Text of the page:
Abstract 5566: Recovery of Erk Signaling Restores Defective Angiogenesis and Arteriogenesis in Synectin-Deficient Animals
Background: Arterial morphogenesis is an important and poorly understood process. We have previously demonstrated that disruption of synectin gene expression in mice and zebrafish results in impaired arterial development and branching morphogenesis. Synectin null endothelial cells demonstrate reduced VEGF responsiveness in terms of migration, proliferation and differentiation and ERK-1/2 activation (Chittenden et al, Dev Cell 2006). Since ERK has been established as major participants in the regulation of cell growth and differentiation and Erk activation has been previously linked to arterial morphogenesis, we evaluated whether activation of Erk signaling in synectin disrupted mice and zebrafish as well as synectin KO arterial endothelial cells (ECs) would restore defective migration, arterial differentiation, angiogenesis and arteriogenesis. To stimulate ERK signaling we used partial inhibition of PI3-K activity to reduce Akt-dependent suppression of Raf1 activation or introduction of constitutively active ERK construct.
Methods: In vitro studies were conducted with primary arterial ECs isolated from synectin wild type (WT) and knock out (KO) mice. In vivo studies were carried out in WT and synectin deficient mice and synectin knockdown zebrafish embryos.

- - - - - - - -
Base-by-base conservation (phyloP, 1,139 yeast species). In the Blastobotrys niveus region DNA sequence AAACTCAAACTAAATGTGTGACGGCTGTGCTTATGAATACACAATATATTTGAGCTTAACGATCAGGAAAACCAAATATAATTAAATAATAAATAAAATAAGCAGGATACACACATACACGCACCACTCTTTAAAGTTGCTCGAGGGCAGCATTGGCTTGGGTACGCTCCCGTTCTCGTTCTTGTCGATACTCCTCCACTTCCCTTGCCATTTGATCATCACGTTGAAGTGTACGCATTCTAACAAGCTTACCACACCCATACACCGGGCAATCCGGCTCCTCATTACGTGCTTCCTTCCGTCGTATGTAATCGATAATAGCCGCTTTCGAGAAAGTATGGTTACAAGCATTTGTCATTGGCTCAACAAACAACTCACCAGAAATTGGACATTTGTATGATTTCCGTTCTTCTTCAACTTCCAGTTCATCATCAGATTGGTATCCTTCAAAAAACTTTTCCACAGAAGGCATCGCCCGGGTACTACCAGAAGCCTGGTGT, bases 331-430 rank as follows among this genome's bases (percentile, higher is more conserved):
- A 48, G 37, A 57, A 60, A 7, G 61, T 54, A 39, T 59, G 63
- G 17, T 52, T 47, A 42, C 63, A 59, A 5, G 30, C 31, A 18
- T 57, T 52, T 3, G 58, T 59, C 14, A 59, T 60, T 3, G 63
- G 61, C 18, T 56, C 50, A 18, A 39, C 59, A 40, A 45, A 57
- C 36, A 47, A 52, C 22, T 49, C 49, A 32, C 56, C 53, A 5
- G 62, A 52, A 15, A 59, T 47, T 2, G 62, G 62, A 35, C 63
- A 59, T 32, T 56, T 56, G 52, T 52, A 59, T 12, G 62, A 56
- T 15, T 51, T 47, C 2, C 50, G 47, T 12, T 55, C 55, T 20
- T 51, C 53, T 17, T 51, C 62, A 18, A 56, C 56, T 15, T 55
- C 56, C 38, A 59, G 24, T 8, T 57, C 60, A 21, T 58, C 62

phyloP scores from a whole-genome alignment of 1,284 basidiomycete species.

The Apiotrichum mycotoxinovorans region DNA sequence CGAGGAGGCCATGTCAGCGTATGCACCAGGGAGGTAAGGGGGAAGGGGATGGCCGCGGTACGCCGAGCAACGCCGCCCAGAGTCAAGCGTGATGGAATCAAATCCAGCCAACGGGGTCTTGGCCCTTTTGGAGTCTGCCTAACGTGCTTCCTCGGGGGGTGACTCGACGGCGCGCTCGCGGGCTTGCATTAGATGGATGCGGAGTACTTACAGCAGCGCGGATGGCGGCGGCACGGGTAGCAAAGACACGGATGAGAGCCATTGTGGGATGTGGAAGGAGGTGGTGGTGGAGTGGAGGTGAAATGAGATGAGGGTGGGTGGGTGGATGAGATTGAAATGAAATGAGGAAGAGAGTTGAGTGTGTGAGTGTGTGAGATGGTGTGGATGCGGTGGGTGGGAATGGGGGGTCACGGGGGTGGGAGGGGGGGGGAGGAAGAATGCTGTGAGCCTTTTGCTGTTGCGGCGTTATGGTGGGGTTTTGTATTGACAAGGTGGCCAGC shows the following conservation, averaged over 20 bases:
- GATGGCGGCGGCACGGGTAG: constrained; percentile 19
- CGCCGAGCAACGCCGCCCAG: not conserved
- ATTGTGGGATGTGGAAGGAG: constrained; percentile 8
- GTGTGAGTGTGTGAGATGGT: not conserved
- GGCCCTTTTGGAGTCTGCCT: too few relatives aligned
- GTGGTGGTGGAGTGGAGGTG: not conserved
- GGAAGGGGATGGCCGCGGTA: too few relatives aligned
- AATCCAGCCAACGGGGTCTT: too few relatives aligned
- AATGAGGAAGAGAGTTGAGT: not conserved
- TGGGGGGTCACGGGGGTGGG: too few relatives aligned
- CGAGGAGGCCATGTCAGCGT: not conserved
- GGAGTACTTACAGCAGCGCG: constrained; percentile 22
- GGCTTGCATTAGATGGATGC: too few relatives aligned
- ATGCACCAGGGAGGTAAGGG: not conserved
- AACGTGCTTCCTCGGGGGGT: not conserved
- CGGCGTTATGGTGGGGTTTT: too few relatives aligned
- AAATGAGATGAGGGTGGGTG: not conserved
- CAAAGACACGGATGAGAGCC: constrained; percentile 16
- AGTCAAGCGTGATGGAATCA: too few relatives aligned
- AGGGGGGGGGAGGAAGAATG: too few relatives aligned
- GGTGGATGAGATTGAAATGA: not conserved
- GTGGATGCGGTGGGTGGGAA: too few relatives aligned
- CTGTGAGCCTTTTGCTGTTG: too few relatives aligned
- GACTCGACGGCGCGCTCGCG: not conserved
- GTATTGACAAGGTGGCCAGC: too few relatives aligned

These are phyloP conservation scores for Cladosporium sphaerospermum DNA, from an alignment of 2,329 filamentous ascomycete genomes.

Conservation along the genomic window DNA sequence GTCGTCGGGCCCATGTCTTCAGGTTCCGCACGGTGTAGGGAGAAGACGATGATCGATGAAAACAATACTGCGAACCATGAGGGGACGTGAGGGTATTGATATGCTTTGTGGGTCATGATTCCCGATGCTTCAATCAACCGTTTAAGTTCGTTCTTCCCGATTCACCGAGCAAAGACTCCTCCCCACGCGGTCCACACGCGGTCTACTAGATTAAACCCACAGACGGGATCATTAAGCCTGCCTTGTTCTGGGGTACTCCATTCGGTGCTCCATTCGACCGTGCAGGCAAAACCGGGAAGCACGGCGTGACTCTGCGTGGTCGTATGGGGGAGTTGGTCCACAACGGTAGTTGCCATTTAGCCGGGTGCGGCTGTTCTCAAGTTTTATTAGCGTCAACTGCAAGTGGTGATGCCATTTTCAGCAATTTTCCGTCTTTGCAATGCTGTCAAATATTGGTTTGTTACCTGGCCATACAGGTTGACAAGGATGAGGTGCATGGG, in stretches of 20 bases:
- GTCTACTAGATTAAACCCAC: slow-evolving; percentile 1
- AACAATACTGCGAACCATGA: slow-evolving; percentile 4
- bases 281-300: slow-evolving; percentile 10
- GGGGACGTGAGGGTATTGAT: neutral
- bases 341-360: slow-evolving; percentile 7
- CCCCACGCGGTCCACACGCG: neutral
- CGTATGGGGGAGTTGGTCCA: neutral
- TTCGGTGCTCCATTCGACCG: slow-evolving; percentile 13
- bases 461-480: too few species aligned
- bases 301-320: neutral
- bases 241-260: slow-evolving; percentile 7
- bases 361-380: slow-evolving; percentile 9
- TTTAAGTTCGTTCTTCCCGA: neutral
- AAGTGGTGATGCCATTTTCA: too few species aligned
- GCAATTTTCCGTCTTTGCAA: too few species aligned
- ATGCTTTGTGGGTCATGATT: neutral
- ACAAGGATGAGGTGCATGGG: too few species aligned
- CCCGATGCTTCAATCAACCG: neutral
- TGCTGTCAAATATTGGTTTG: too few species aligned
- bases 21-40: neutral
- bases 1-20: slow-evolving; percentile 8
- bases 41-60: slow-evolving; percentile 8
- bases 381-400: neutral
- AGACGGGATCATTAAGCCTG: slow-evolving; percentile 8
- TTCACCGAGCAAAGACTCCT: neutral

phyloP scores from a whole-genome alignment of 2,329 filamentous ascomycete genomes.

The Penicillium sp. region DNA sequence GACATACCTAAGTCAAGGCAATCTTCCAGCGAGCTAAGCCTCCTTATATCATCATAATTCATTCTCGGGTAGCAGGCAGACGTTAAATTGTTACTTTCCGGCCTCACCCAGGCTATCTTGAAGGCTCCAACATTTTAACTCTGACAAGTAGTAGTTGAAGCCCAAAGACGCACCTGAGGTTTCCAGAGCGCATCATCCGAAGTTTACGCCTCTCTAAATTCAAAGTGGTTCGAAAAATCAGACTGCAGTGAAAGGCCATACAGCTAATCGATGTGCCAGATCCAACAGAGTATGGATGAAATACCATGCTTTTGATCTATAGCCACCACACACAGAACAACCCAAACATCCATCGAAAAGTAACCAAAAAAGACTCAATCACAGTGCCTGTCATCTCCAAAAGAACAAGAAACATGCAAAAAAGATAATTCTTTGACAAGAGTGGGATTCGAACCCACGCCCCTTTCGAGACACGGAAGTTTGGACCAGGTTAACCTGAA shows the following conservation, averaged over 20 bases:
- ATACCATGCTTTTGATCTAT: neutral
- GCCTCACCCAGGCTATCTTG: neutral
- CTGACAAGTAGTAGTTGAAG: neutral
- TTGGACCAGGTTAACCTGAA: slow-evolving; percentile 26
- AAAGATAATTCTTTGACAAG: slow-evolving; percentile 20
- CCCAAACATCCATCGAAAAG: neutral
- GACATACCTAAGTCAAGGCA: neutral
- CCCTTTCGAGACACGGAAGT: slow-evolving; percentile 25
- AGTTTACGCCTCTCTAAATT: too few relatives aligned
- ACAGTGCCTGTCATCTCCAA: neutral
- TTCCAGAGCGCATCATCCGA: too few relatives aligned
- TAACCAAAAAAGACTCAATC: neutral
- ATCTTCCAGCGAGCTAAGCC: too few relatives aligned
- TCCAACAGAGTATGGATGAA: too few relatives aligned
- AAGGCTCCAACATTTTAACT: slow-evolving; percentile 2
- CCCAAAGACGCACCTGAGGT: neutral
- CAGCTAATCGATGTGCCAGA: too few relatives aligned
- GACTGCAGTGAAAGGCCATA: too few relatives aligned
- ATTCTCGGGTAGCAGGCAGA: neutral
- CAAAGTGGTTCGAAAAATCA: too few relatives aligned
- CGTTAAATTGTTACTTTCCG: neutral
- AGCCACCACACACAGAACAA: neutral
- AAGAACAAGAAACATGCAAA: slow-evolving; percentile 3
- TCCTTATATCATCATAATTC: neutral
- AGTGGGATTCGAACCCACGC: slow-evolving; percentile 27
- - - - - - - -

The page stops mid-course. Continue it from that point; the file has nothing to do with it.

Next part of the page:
Results: Exposure of synectin−/− arterial EC to two selective PI3K inhibitors GS4898 or LY294002 in vitro restored ERK activation in a dose-dependent manner and returned cell migration and in vitro branching morphogenesis to wild type levels. Transduction of a constitutively active ERK construct in vitro or in a Matrigel model in vivo had similar effect. Systemic treatment of synectin−/− mice with GS4898 fully restored impaired angiogenesis and arterial morphogenesis in adult animals in the setting of hindlimb ischemia. Similar treatment nearly completely restored arterial development defects in zebrafish treated with a synectin morpholino.
Conclusions: ERK activation plays a key role in arteriogenesis both in adult tissues and during embryonic development. Activation of compromised ERK-1/2 signaling may be a novel therapeutic intervention to stimulate arteriogenesis.